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Discussion Starter · #1 ·
First let me say thank you to the guys who were nicer than I might have been when I bauched my first anchor attempt. Although boats didn't touch we did briefly wrap anchor ropes. Not only did they say no problem but told me to try ligning up with them again, class act with my wife and kid in the boat.

After finally getting anchored we found KP to be pretty dead. Moved to my go to spot on the Willamette, wife said why didn't we start at the go to spot, and caugt about 40 in 3 hours with the biggest being 40.5" and the next biggest being 39. All caught on smelt. The most fund was the 40 incher was not initially fighting so I had handed the rod to my six year old son and we both got the shock of our life when it jumped all the way out of the water and then took a dive stripping line and then hanging on the bottom.

Light rods were trick because my ugly stick kept getting striped and I wouldn't see the bite.
 

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Good job Grits! :cheers: You had better luck than we did on finding them. We fished the Columbia Friday and Saturday and had to move a bazillion times to find them. We did end up with 53 for the 2 days though. One keeper out of the bunch, but it was a yellowbelly and we let it go. :depressed: Even some of the fairly small ones were coming out of the water as we were reeling them in! It was fun and the weather was pretty good too!!

Dipnet :grin:
 

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Were you up near the St. Johns bridge, I was in the cream colored Starcraft by the Toyota hole then moved down by the grain docks, no luck yesterday but got another 43 fatty on thurs. :grin: :grin: :grin:
 

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I fished at Kelly Point yesterday with no luck. Got a few bites but nothing to the boat. We were anchored near several other boats at about 79' depth. Being new to sturgeon fishing, is it harder to hook them in water this deep? Two weeks ago we were fishing in Multnomah Channel out of Scapoose and we caught shakers in about 40'. Seem to be easier to make connections at this depth.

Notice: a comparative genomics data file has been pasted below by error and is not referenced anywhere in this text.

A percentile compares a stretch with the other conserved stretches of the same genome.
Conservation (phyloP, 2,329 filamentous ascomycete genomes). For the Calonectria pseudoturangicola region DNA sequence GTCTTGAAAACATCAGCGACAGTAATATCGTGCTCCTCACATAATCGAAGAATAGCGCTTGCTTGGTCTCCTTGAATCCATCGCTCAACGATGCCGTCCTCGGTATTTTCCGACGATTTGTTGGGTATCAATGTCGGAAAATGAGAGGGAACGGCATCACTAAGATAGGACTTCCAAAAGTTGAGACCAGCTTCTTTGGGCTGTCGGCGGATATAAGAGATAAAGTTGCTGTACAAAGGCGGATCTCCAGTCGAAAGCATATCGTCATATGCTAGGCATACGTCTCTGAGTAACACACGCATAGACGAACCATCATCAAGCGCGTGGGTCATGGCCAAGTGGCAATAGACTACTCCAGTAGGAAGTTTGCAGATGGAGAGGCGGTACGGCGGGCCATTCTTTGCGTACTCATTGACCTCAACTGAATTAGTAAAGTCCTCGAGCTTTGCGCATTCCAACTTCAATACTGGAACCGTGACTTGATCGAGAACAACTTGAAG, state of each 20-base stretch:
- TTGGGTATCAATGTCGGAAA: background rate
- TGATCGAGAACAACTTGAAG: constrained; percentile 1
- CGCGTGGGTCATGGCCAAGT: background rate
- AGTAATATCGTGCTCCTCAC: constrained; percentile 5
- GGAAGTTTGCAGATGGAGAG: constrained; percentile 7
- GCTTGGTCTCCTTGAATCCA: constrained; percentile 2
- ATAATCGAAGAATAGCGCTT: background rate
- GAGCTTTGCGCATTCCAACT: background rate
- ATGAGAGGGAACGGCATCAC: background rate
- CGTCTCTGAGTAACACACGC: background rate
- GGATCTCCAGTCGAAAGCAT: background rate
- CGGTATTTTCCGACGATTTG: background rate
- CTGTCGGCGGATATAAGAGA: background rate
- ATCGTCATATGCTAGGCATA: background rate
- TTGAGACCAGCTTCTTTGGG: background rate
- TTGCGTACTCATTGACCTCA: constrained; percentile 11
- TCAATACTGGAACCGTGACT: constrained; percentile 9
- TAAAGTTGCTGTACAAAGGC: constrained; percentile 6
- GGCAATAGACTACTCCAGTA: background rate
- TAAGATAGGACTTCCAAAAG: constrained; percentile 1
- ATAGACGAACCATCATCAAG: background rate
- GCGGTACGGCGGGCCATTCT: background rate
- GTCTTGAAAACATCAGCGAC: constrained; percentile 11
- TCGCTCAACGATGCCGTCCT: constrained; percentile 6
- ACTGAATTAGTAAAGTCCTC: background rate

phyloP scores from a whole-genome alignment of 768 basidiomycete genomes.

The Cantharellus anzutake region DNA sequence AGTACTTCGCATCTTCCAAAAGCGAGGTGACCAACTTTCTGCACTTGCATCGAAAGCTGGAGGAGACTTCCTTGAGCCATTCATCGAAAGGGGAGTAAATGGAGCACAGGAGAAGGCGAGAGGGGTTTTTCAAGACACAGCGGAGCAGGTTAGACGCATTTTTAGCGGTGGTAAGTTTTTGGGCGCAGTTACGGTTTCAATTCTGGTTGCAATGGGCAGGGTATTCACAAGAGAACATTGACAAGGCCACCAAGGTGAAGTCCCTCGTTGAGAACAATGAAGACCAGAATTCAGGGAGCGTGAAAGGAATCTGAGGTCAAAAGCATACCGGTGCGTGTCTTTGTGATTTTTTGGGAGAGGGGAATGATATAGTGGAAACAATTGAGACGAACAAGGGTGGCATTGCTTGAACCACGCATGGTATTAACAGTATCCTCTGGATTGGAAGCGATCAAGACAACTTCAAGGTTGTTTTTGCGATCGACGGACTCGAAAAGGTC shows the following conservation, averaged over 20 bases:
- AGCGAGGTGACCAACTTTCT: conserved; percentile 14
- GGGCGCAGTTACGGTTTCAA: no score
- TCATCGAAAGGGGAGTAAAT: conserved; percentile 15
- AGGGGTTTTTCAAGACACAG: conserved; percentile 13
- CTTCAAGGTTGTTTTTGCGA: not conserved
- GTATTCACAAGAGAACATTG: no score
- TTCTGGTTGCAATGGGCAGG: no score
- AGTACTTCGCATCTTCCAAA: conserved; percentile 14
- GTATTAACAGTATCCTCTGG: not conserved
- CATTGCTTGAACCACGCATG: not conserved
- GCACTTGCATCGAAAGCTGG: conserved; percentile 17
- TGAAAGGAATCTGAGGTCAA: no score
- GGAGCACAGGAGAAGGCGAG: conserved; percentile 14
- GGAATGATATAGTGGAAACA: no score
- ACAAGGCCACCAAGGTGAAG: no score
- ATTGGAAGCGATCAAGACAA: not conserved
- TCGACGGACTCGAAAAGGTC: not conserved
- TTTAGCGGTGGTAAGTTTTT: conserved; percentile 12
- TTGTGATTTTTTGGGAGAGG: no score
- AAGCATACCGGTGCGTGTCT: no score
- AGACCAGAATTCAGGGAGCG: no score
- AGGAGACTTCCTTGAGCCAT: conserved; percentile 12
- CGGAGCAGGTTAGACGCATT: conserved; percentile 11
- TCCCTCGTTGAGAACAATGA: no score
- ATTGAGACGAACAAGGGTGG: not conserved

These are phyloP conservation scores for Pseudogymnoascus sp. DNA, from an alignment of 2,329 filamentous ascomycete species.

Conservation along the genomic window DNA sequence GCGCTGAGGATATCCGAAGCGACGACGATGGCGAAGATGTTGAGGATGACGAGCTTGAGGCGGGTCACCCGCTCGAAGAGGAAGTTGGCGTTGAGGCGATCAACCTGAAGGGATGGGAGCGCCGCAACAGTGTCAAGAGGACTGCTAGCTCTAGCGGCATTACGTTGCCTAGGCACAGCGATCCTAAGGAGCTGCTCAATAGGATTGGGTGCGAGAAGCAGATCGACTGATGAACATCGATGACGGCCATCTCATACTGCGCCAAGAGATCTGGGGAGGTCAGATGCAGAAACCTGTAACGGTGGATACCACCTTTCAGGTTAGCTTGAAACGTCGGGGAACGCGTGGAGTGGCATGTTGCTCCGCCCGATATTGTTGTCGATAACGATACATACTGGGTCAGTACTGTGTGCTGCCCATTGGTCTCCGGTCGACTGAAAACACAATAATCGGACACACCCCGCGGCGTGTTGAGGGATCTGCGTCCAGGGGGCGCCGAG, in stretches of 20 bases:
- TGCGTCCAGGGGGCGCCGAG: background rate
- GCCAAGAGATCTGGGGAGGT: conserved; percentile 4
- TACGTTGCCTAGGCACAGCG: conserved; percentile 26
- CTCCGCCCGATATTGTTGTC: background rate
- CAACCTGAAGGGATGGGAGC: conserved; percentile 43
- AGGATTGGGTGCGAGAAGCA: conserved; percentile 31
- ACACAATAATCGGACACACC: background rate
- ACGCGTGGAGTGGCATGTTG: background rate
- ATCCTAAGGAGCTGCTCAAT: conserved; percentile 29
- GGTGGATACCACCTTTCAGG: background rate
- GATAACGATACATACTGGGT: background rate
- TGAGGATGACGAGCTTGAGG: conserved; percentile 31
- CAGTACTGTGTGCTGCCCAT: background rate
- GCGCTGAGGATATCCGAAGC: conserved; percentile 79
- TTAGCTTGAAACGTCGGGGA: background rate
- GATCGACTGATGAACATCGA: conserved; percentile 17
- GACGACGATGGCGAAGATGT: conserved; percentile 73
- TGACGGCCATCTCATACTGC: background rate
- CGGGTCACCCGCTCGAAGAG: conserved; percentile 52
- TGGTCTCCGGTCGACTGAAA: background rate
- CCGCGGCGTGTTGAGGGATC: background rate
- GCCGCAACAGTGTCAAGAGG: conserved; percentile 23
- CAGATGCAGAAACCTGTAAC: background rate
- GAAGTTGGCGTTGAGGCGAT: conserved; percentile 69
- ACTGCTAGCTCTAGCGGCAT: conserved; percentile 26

Dipnet, what is a yellowbelly?
 

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Discussion Starter · #5 ·
Waterfish- A lot of guys use dacron instead of mono to eliminate the stretch caused by mono at that depth. I use mono with dacron leaders and do fine. This is how I tell all new people in my boat to set the hook, others probably use a different technique . First the rods in my boat don't go in the holders for sturgeon fishing. When you see a bite, and it will be subtle, pick the rod up from the bottom pivoting it on the boat so you don't pick the bait up out of mr. sturgeons mouth. Now slowly crank the reel a few times to pick up a little slack and wait for the next bite, once you feel it set the hook hard, think Saturday morning bass show, and then crank down hard and set it again.

KP can be difficult with all the boat wake so you usually want to hold your rod. With all that said some guys are patient enough to sit there until there rod buckles over before doing anything but I find that I deep hook to many shakers to do this.
 

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Waterfish, it's a sturgeon that looks kind of yellow and like it has seen better days!! It's scutes are pretty worn down and it just doesn't look too healthy.

Dipnet :grin:
 

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Discussion Starter · #7 ·
I was up by the St. Johns Bridge. Not familiar with the names of the holes in that area but I was lined up with the west side of the bridge, it is currentely bright white, and about 1/2 mile away in the area that drops to seventy feet. I think I saw your boat. I was in an old 15' blue fiberglass boat with a white top.
 
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